By Cindy Cohn
Over the past week we've seen several media stories suggesting that the electronic voting machine issue is partisan.
While there are certainly folks who would like to portray it that way, including Jeb Bush and unfortunately last week, the Washington Post, it's not true. Far more importantly, it's not true in terms of who should care.
In a recent court case, EFF presented evidence (PDF) of 18 serious direct recording electronic (DRE) problems over the past two years, and in the majority of the cases that we've seen, electronic voting systems don't fail in any partisan way -- they just fail. And given the many ways that they can be cracked, no political party has a "lock" on programmers who could sway an election.
It's especially puzzling to see this "partisan" spin emerge now, in the face of a number of Republican and bipartisan efforts to ensure the integrity of our elections:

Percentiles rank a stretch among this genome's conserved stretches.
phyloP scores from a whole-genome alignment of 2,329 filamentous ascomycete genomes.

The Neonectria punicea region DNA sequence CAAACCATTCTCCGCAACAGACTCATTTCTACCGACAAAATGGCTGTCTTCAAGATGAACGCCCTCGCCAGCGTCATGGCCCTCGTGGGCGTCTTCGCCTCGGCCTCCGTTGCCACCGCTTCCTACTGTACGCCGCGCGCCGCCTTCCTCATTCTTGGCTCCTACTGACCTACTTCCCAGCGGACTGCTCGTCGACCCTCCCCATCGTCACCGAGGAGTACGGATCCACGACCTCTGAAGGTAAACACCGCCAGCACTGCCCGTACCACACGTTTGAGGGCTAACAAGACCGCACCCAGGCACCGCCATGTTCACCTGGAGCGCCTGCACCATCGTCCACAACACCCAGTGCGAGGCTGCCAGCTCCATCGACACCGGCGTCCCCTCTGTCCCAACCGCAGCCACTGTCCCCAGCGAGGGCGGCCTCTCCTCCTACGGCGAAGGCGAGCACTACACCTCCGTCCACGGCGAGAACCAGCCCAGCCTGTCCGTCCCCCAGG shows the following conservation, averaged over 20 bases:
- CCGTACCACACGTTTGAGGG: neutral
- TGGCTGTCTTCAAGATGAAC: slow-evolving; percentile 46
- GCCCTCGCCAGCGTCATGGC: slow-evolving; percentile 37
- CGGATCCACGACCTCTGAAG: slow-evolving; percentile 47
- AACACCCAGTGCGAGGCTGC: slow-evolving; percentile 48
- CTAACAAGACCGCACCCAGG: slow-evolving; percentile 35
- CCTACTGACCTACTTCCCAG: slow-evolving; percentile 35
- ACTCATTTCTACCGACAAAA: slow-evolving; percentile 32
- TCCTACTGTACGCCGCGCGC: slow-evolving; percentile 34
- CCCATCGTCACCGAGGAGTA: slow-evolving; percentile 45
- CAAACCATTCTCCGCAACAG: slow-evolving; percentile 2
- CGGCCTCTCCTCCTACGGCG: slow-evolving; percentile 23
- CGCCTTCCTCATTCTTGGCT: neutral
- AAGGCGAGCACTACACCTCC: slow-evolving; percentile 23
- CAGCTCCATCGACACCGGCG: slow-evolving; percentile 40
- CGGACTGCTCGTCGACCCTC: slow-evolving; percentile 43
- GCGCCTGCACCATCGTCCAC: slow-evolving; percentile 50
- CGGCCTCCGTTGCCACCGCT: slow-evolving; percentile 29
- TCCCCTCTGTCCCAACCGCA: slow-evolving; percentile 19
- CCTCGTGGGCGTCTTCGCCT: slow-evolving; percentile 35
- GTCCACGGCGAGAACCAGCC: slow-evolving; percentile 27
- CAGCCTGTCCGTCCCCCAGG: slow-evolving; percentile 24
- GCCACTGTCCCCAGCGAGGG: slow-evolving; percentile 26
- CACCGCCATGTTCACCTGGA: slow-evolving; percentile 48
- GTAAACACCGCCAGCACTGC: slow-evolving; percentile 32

- Senator John Ensign, a Republican from Nevada, is sponsoring the leading Senate bill to establish a voter-verified paper ballot (VVPB). He has been a stalwart on these issues since long before most of us even thought about them.
- The National Federation of Republican Women supports the use of paper trail machines.
- Representative Rush Holt's (D-NJ) bill, HR 2239, has bipartisan co-sponsorship, and chapters of political parties from across the spectrum have endorsed it.
- Norman Ornstein of the American Enterprise Institute endorses VVPB, and EFF has been working with several other conservative groups on the issue.
- Just today, EFF helped a bipartisan group of voters in California's Riverside County in an ongoing effort to recount electronic votes in a very close election. While the race itself was nonpartisan, the candidate demanding the recount, Linda Soubirous, is not left-wing.
When e-voting is dismissed as partisan, voters from both parties lose. Election integrity is far too important an issue to be sidetracked by this diversion. And when the media falls for this sort of spin, they fall into the hands of people who want to push the very real problems with electronic voting back under the rug.